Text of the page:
Infrastructure[edit]

Transportation[edit]

Interstate 25 and U.S. Route 87 run concurrently north-south through Castle Rock. U.S. Route 85, also a north-south route, enters the town from the northwest, meeting I-25 at Exit 184; south of the exit, it runs concurrently with I-25 and U.S. 87. Colorado State Highway 86, an east-west route, enters Castle Rock from the east, then turns north and west as Founders Parkway, terminating at its junction with I-25 at Exit 184.[52]

For local transportation within Castle Rock, the town government sponsors a voucher program for reduced-fare taxi service. This service is available to town residents who are disabled or who do not have access to a vehicle. In addition, the Castle Rock Senior Center offers a shuttle service for resident senior citizens.[53]

Castle Rock does not participate in the Denver metropolitan area's Regional Transportation District. Municipal voters decided in November 2005 to opt the town out of RTD.[54] As a result, neither bus nor light rail service to Denver or any of its other suburbs is available from Castle Rock.

BNSF Railway and Union Pacific Railroad each have a freight rail line that runs through Castle Rock.[55] Both lines run parallel to U.S. 85.[19]

Utilities and water[edit]

The Intermountain Rural Electric Association, based in nearby Sedalia, provides electric power. Black Hills Energy provides natural gas service. Waste Management and other businesses provide trash removal.[56]

The town government's Utilities Department oversees water provision, distribution, and infrastructure maintenance.[57] Historically, nearly all of the water needed by Castle Rock residents was pumped from aquifers below the ground, including the Denver Basin aquifer. Beginning in 2013, when the town developed its first strategic plan for the management of water, Castle Rock has moved toward more use of surface water. Between 2006 and 2018 per capita water use in Castle Rock declined from 137 gallons to 115 gallons.[58]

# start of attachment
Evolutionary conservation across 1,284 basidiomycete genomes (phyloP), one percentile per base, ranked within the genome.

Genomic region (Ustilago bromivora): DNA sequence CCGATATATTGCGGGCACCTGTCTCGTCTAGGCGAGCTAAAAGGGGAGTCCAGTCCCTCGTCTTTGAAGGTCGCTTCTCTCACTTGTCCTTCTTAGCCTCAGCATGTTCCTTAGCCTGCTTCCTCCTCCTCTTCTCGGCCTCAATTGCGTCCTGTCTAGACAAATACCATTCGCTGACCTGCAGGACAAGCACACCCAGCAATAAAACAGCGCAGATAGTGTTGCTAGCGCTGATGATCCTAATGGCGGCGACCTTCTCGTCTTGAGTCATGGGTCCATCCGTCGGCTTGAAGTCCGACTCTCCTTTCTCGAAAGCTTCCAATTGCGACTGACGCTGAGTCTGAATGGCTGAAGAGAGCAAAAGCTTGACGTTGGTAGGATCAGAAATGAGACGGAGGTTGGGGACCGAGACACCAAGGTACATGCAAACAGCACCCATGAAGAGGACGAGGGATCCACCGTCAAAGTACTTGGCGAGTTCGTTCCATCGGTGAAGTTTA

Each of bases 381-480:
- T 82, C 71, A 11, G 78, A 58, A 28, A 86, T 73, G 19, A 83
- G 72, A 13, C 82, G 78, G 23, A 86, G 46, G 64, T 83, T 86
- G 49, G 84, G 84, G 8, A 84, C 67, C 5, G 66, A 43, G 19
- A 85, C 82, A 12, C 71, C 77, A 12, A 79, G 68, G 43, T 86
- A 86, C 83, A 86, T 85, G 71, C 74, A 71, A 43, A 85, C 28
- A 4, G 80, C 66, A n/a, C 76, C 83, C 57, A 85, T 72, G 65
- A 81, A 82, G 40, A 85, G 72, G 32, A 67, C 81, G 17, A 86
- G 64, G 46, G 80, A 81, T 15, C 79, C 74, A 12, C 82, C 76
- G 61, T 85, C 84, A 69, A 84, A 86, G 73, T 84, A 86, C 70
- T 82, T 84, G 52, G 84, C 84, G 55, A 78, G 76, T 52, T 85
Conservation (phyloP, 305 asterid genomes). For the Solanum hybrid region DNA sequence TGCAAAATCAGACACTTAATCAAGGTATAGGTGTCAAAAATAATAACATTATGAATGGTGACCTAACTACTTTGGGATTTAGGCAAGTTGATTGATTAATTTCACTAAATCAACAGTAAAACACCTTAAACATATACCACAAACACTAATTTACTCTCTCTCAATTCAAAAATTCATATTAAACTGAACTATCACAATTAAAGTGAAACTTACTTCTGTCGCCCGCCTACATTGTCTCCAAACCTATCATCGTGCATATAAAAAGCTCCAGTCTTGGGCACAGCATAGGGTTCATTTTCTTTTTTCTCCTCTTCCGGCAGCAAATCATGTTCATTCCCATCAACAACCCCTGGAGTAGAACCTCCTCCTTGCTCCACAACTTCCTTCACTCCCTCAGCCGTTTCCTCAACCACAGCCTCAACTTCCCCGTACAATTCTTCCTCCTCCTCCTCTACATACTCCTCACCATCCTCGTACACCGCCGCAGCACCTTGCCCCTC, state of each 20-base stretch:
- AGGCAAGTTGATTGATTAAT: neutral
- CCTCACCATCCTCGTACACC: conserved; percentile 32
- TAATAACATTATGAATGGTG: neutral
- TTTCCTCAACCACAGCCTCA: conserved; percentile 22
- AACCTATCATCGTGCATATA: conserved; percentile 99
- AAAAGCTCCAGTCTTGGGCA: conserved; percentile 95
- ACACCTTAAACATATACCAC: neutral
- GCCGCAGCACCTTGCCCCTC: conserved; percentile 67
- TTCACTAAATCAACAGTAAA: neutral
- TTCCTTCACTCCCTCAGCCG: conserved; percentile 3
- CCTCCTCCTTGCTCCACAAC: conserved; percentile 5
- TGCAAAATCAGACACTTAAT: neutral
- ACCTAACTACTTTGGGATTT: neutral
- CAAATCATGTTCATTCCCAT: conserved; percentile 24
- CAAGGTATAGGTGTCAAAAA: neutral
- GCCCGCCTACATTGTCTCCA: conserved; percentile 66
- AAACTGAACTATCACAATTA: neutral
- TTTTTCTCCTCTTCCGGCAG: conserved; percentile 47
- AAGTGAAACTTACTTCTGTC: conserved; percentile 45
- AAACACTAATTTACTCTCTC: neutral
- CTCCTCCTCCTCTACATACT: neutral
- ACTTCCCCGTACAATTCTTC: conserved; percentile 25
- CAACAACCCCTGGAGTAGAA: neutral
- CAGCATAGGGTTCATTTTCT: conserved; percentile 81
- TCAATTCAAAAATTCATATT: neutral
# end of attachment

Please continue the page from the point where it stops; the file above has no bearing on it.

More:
Castle Rock expects, starting in 2020, to begin treating sink, tap, and toilet water to drinkable water quality standards so that it can be re-used by the town's water users.[59] The town aims to achieve a goal of reliance upon renewable water resources for 75 percent of municipal needs by 2050 and, by 2020, about one-third of all water used in Castle Rock is expected to be from a reusable source.[60]

As of July 2019 Castle Rock, Denver, and Pitkin County are the first three Colorado municipal or county governments to adopt a state regulation governing greywater reuse.[61]

Health care[edit]

Within town there are several medical offices, an urgent care and an emergency room. Castle Rock Adventist Hospital, a full service hospital, opened on August 1, 2013. The 50 bed hospital offers comprehensive health care to the Douglas County area, with labor and delivery suites, NICU, orthopedic surgery, ICU and medical imaging.[62]

Media[edit]

Castle Rock has a weekly newspaper, The Douglas County News-Press.[63]

Castle Rock is part of the Denver radio and television market. Radio station KJMN is licensed to Castle Rock, but broadcasts from Denver playing a Spanish Adult Hits format on 92.1 FM.[64][65] Denver radio station 850 KOA, which broadcasts a news/talk and sports format, operates its 50,000 watt transmitter from a site 10 miles northeast of downtown Castle Rock, in the town of Parker. Another Denver station, KEZW "EZ 1430", a CNN affiliate with a nostalgia music format, operates its transmitter from Highlands Ranch, 13 miles north of downtown Castle Rock.